Was almost tempted by 3 seasons of NCIS. I know I’ll enjoy it if I sit down and watch it, in fact part of an episode I caught before we moved here, intrigued me enough that it’s on my radar. Don’t think I’ve actually caught more than one full episode, though. Maybe one day.

Also, I did catch a bunch of deals on Amazon, in the morning. Missed out on “Inside Out”, being waitlisted when I clicked “add to cart” as soon as it was available. Got one lightning deal, and a few other things that were just cheap. Still got my eye on a couple of things that I hope will dramatically drop in price, as both did at around this time of year, last year.

The waiting game.

This evening, after coming home, I played some jigsaw puzzles with Youngest. He’s getting the hang of lifting pieces and putting them in, rather than trying to ram them together, flat on the table. Still trying to figure out turning them just that little bit more to make them fit right. Still, happy with the improvement.

My kids and wife, I’m really thankful for.

There’s been snow on the ground for a week, or maybe two (not the best at keeping track of time). This has prompted me to sing “White Thanksgiving” to the tune of “White Christmas”.

And may all your Thanksgivings be white…

Items Rescued From A Closing Store

Once upon a time, there was a video rental store called “Crazy Mike’s”, which my best man Mike took advantage of in his speech. That closed a while ago. There is another video store on the edge of town, apparently run by a guy called Steve, who doesn’t admit to any level of insanity in his store’s name.

Well, now this store is closing, too. I’m sorry it’s closing, but as I’m more of a buyer than a renter, I haven’t contributed to its staying around.

But they’ve been selling off their stock, so I decided to go in and see what they had.

Newer movies were on some deal, 3 or 4 for $20, I don’t remember how many. I skipped past that one, and the horror movie deal, to the “Get 4 for $10″.

A 3-2-1 Penguins had Oldest dancing around when I got home, and a Strawberry Shortcake did similar for Middlest.

Bubba Ho-Tep had been languishing on one of my hidden wishlists for a while. I’d been interested in seeing it, and so had my uncle-in-law, who gave a big cheer when I read the list out of what I’d got. In the movie, Elvis hadn’t really died. Now he lives in a retirement home. When evil, in the form of a soul-sucking Egyptian mummy, rears its ugly head, it’s up to Elvis, and a black JFK, to save the world.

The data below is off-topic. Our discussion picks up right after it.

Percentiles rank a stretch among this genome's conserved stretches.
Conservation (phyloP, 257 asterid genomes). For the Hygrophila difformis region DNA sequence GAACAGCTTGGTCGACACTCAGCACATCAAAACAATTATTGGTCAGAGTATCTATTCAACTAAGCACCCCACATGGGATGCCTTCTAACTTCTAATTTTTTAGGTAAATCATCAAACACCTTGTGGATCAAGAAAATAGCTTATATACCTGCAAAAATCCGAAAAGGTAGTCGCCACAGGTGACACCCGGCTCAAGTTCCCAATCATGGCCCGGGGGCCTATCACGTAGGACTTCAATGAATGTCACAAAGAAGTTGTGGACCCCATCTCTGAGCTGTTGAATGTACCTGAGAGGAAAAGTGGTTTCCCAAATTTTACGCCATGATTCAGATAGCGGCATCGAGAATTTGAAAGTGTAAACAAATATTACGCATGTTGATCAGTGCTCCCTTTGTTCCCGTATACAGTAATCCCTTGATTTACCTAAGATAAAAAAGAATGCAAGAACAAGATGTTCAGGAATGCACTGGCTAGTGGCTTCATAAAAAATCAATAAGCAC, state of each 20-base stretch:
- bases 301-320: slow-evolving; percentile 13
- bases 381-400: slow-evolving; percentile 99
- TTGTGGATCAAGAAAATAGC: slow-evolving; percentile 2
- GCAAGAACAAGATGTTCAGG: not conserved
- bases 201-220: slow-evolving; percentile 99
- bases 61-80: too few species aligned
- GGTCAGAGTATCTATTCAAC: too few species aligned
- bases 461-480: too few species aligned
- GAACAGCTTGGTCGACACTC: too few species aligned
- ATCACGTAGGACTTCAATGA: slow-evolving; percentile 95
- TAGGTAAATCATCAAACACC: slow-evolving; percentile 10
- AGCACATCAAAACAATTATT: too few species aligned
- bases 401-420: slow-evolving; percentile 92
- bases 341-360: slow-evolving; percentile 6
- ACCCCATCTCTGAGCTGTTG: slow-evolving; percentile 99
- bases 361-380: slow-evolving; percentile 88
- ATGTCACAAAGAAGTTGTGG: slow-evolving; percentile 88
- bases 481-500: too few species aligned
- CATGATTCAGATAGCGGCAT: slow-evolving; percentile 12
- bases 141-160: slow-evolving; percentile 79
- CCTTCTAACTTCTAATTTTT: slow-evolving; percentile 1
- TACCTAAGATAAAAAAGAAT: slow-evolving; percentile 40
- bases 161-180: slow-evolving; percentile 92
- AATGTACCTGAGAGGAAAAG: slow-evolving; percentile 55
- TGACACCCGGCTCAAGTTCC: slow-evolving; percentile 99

Much Ado About Nothing, Joss Whedon’s post-Avengers free-time project, we’d borrowed from the library and watched, but was also sitting on a hidden wishlist.

The rest were somewhat more opportunistic. Hot Fuzz I’d had taped off TV ages ago, but never got round to watching before we moved. I’ve seen the other two parts of the Cornetto Trilogy, so this theoretically fills the gap.

I enjoyed the first Alien vs Predator, so I picked up the sequel, though I have heard it’s not as good. Slightly bummed that though I checked the boxes of all the movies for aspect ratio, I didn’t check the discs. So I intended to get the original widescreen, but ended up with a full-screen disc. Whose dumb idea was it to produce these things in the first place? BOOOOOO!

Pirate Radio, from the makers of Love Actually. Familiar with the likes of Radio Caroline and so on, from my dad’s interest in them, and having met a former presenter of one of those stations, I’m interested to see this take on the story.

Having these in hand, I was not readily coming up with an eighth DVD, though there were many reasonable candidates. An X-Files movie, I know people in the house like X-Files. Space Cowboys, I did want to see that. More. In the end, my mother-in-law suggested a movie that she was interested in seeing, co-incidentally one I’d caught in the cinema when it was new. Don’t remember it well enough to give it a review, and my take on it would probably be different now, after the spiritual journey of the intervening years, and perhaps more than that, more exposure to the landscape of American Christianity. I picked up “Saved!”. I joked that I should find a bell to set it next to.